“West Ham traditionally pride themselves on playing flowing, attractive soccer and were managed by Italian wizard Gianfranco Zola when Lletget arrived. But as they slipped out of the Premier League and into the Championship under Avram Grant, the desperation to climb back into the top flight led them to Sam Allardyce, a specialist in quick turnarounds known for bruisingly direct long-ball tactics and reliance on veterans.”
While I don’t mean to dismissive about promotion/relegation – like most soccer fans, I think it’s a cooler, cleaner system – but one gripe sticks to that model in way that will take some critical mass of Leicester City titles to shake: it’s a hyper-capitalist/oligarchical model that, by its own nature, winds up sending the wealth and resources to the same small set of teams. Sure, some nouveau riche arriviste swine will crash the party now and again (e.g., Chelsea), but that team’s entry provokes another team’s exit (e.g., Liverpool), so it’s like the most relevant pro/rel system operates at the top, and with the cast rotating slowly. Under that system, teams like West Ham will forever be one Russian oligarch away from glory – at least, that is, till they find one - and, too often, desperate and ugly to watch. Keep in mind, that's a significant part of all teams but the elite ones. And sometimes even them.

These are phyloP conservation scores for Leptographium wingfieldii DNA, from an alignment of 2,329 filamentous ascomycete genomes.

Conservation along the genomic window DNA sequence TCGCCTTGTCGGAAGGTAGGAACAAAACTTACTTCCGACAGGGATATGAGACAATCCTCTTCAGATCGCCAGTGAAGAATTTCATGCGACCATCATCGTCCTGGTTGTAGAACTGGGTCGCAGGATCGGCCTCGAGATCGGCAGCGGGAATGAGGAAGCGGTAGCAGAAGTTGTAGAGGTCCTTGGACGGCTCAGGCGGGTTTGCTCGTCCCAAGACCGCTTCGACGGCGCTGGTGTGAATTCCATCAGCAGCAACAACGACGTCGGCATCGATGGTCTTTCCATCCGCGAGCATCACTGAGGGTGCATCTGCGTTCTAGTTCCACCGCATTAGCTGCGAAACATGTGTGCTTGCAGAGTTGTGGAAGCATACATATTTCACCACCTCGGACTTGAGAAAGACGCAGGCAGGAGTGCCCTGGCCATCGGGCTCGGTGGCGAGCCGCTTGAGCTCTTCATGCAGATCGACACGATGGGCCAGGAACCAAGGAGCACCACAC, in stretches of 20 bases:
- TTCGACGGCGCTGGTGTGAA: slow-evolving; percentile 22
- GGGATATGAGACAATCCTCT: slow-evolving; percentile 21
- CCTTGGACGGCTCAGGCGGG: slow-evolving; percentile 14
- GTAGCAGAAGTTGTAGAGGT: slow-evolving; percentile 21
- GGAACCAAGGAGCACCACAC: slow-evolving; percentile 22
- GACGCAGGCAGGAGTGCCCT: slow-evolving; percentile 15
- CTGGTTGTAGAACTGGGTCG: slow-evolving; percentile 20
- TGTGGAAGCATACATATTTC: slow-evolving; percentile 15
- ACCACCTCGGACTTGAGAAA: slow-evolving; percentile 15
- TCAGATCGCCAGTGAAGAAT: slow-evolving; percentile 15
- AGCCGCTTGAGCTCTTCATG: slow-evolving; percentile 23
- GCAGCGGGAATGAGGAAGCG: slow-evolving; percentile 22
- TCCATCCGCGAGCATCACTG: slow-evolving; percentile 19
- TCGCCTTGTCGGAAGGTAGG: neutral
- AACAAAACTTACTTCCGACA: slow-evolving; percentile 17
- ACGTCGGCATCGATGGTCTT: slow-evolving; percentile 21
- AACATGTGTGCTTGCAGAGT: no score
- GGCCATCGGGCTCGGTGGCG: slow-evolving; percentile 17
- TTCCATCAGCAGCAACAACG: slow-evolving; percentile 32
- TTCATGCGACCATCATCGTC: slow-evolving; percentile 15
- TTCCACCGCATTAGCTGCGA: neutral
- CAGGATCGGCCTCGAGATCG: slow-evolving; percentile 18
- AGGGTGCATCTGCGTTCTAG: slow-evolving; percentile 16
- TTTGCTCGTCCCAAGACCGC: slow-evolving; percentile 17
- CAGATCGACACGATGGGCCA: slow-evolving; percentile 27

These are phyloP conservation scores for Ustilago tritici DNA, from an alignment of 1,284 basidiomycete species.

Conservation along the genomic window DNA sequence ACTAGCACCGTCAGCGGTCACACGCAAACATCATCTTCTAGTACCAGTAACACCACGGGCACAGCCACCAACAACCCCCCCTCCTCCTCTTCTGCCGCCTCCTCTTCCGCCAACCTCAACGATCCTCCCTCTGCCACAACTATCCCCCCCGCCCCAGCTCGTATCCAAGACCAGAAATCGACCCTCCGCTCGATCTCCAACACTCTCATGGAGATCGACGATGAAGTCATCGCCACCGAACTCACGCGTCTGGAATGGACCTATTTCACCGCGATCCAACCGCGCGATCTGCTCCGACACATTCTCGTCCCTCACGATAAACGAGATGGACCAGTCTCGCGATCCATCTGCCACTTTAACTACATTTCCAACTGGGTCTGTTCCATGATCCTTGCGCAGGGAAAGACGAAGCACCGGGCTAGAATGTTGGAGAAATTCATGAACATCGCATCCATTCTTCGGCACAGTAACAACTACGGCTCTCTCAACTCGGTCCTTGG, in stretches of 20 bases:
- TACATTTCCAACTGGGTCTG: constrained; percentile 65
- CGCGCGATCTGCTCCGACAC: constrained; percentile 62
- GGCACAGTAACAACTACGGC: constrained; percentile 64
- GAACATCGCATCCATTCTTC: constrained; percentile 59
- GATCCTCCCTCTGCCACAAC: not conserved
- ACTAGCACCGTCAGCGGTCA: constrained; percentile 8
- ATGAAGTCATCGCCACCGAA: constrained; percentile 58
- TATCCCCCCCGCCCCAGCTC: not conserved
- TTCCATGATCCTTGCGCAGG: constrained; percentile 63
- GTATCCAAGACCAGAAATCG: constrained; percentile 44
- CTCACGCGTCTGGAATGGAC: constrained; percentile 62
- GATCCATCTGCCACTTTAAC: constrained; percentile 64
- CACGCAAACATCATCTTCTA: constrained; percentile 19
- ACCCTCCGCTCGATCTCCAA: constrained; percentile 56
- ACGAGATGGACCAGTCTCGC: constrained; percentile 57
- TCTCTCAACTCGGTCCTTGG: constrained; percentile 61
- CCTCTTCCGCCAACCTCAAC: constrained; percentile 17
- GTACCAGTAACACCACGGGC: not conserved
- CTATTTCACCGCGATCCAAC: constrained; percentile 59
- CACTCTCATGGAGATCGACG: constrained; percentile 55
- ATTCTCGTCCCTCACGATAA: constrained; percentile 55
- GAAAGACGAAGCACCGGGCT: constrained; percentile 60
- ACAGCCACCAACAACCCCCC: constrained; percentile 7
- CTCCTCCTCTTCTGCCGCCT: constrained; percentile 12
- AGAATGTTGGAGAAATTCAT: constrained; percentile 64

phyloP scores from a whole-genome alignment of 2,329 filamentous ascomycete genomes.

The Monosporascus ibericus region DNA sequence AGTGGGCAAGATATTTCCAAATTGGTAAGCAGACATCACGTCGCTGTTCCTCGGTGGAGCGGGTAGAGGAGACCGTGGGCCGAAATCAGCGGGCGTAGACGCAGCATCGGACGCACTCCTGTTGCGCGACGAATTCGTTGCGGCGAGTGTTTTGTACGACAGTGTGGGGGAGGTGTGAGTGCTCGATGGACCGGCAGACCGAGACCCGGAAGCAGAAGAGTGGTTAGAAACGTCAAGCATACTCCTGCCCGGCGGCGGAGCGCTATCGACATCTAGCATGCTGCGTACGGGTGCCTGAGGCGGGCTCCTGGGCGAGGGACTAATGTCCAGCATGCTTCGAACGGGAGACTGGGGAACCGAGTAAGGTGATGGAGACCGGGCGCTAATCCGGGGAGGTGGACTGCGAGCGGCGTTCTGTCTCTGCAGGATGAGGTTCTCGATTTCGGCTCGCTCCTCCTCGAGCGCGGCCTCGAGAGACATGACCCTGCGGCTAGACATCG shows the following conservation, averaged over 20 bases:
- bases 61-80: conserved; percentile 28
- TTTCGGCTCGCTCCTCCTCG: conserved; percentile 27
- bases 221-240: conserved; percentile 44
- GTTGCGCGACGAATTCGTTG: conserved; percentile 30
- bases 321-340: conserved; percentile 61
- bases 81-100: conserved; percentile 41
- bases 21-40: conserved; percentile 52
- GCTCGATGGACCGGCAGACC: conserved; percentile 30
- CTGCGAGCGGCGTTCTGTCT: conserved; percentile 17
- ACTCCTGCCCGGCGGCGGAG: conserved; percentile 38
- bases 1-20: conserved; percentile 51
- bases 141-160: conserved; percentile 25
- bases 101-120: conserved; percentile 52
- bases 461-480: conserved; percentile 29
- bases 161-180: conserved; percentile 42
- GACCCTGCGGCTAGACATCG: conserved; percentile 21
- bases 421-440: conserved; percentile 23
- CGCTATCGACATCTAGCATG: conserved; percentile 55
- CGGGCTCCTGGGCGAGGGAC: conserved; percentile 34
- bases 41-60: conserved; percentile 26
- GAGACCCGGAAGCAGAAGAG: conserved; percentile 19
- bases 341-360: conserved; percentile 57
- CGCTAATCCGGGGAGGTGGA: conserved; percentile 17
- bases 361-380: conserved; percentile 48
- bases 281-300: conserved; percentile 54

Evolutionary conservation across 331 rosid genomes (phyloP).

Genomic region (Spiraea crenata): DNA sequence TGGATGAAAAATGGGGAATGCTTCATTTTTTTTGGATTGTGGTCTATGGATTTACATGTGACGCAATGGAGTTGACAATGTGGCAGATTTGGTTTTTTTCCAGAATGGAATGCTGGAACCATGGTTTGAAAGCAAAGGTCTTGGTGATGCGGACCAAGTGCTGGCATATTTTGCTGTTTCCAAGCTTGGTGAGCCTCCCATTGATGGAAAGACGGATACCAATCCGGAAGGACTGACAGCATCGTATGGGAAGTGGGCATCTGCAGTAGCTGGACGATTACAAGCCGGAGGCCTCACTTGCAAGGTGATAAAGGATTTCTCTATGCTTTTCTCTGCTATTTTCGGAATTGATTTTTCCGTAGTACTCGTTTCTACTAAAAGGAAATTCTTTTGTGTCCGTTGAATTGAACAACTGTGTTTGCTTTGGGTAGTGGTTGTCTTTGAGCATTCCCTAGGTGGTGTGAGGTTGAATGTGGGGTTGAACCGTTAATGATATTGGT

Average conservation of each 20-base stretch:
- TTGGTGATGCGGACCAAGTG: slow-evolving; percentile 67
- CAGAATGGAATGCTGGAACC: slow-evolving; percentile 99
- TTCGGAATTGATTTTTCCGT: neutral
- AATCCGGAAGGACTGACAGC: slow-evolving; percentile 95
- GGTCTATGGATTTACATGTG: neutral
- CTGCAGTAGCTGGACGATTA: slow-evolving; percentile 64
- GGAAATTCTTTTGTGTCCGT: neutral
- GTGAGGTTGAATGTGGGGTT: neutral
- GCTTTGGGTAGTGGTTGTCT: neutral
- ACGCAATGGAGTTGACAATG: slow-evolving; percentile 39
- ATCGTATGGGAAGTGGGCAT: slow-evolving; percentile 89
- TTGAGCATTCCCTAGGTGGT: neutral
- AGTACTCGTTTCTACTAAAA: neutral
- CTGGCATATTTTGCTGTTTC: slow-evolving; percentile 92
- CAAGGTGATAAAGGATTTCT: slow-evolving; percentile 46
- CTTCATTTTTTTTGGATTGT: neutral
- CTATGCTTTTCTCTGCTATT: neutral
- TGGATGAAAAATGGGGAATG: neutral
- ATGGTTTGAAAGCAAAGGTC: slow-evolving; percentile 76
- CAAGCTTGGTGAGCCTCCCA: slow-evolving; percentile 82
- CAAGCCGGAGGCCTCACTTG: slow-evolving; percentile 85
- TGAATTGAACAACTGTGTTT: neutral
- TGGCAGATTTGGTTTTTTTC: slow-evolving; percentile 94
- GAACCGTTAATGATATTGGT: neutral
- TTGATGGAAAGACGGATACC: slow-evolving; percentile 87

That’s a competitive beef, but economic arguments exist as well – that establishing a pro/rel system will, of itself, create more interest and investment in soccer - even as I’m not yet convinced that they hold up as well as the processes behind trickle-down economics. I mean, how many investors will take a flyer to not only set up a club, buy team, and create the supporting infrastructure (e.g. stadium, parking, etc.), in the hope that they will one day reap the mad MLS riches in the American soccer market?
Again, I’m less interested in those details (then why’d you dig in? um…), than I am of a more basic argument. It’s just…there are no perfect systems. That doesn’t mean that we shouldn’t try to improve things – I came across this pro/rel life-(/MLS-)hack, for instance (is it plausible? in a league with 20 teams and 12 of them making the playoffs, why the hell not?) – but, based on everything I know about life and the world, every Utopia has, say, its slaves if you look closely enough.
OK, done. Sorta loose topics today. Guess that’s what interested me. Back later.